Know How to Work With an Advisor
If you find the right advisor, the relationship can be very rewarding. You want someone with good credentials, who works with clients like you, gives you the time you deserve, and genuinely cares about your financial and family needs. Here are steps to consider and questions to ask, plus the different ways advisors charge.
Start by asking friends and family for referrals. You want someone with good credentials who works for a reputable firm and has years of experience. (Wells Fargo Advisors, which is part of Wells Fargo & Company, has nearly 16,000 financial advisors.)
Keep in mind that credentials alone do not make a suitable advisor. You’ll want to talk with the person you’re considering to ensure that his or her values are aligned with your own.
Once you’ve found at least two potential advisors, go for free consultations. Be sure you have an unrushed meeting and a candid conversation. A good advisor will try to get to know you, not just your net worth. Keep these questions in mind:
- What is the advisor’s expertise? You should be able to call on your advisor for all kinds of financial advice, involving budgeting, debt management, and tax-efficient investing. Your advisor should also be familiar with education-funding vehicles, estate-planning, and the rules for charitable giving.
- Are you a good fit? The advisor needs to understand your risk tolerance and give you the time you need. It may help if the advisor works with clients like you: If you’re self-employed, for example, you may want someone with expertise in that area; the same is true if you’re divorced or widowed. You also want to know if the advisor works with clients who have roughly as much money to invest as you do.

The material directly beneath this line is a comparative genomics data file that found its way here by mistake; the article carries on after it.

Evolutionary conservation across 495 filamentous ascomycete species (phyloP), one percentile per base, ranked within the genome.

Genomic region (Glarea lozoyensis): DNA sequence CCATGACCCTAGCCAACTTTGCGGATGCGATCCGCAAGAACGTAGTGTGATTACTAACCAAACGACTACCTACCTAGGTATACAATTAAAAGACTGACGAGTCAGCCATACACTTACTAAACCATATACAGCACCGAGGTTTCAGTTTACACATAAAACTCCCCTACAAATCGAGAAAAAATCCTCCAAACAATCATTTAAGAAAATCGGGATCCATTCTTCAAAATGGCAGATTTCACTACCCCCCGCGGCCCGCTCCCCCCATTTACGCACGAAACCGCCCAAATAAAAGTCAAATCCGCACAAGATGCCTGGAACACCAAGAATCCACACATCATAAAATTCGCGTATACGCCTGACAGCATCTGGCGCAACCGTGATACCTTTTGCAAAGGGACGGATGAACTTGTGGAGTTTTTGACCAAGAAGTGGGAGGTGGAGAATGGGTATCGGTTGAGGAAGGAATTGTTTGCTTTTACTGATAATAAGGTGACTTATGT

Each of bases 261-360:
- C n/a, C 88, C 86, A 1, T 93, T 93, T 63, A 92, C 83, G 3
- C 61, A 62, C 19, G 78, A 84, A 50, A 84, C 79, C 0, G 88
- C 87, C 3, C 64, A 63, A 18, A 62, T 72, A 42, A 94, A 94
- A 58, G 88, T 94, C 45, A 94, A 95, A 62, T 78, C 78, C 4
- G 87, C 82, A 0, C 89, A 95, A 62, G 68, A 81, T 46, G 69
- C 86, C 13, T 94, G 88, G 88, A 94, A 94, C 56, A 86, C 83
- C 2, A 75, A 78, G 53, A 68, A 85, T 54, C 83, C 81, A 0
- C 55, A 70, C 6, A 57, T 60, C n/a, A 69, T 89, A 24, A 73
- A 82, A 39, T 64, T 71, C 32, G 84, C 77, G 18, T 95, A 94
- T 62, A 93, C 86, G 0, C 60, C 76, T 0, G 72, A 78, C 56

When you meet with an advisor, ask to look at a sample client statement. The idea is to see the types of reporting available to you. You’ll want to be sure the advisor can clearly explain the various segments of each statement and what they mean to you.
Advisors charge in different ways:
- A fee-only advisor might charge an hourly fee for advice, and a more substantial sum for a complex financial plan. You’ll also pay a percentage of any money she manages — whether your portfolio goes up or down.
- A fee-and-commission advisor might charge less for a retirement plan, but will earn commissions on investments you buy and sell.
- At some firms, you can work with a salaried advisor who will design your plan for a one-time charge of a percentage of your portfolio’s value. The advisor will also answer ongoing questions without any further fees. If you like, the advisor can handle your money for an annual charge of a percentage of your assets.
- Finally, you can get a fee-based managed account with a broker at a brokerage house. These brokers charge a percentage of assets annually.
- Ask friends and family for referrals, and make sure your candidates have good credentials.
- Pick at least two advisors and go for free consultations.
- Be sure the person you select understands your risk tolerance, is willing to give you the time you need, and is a good fit, in terms of your goals and values.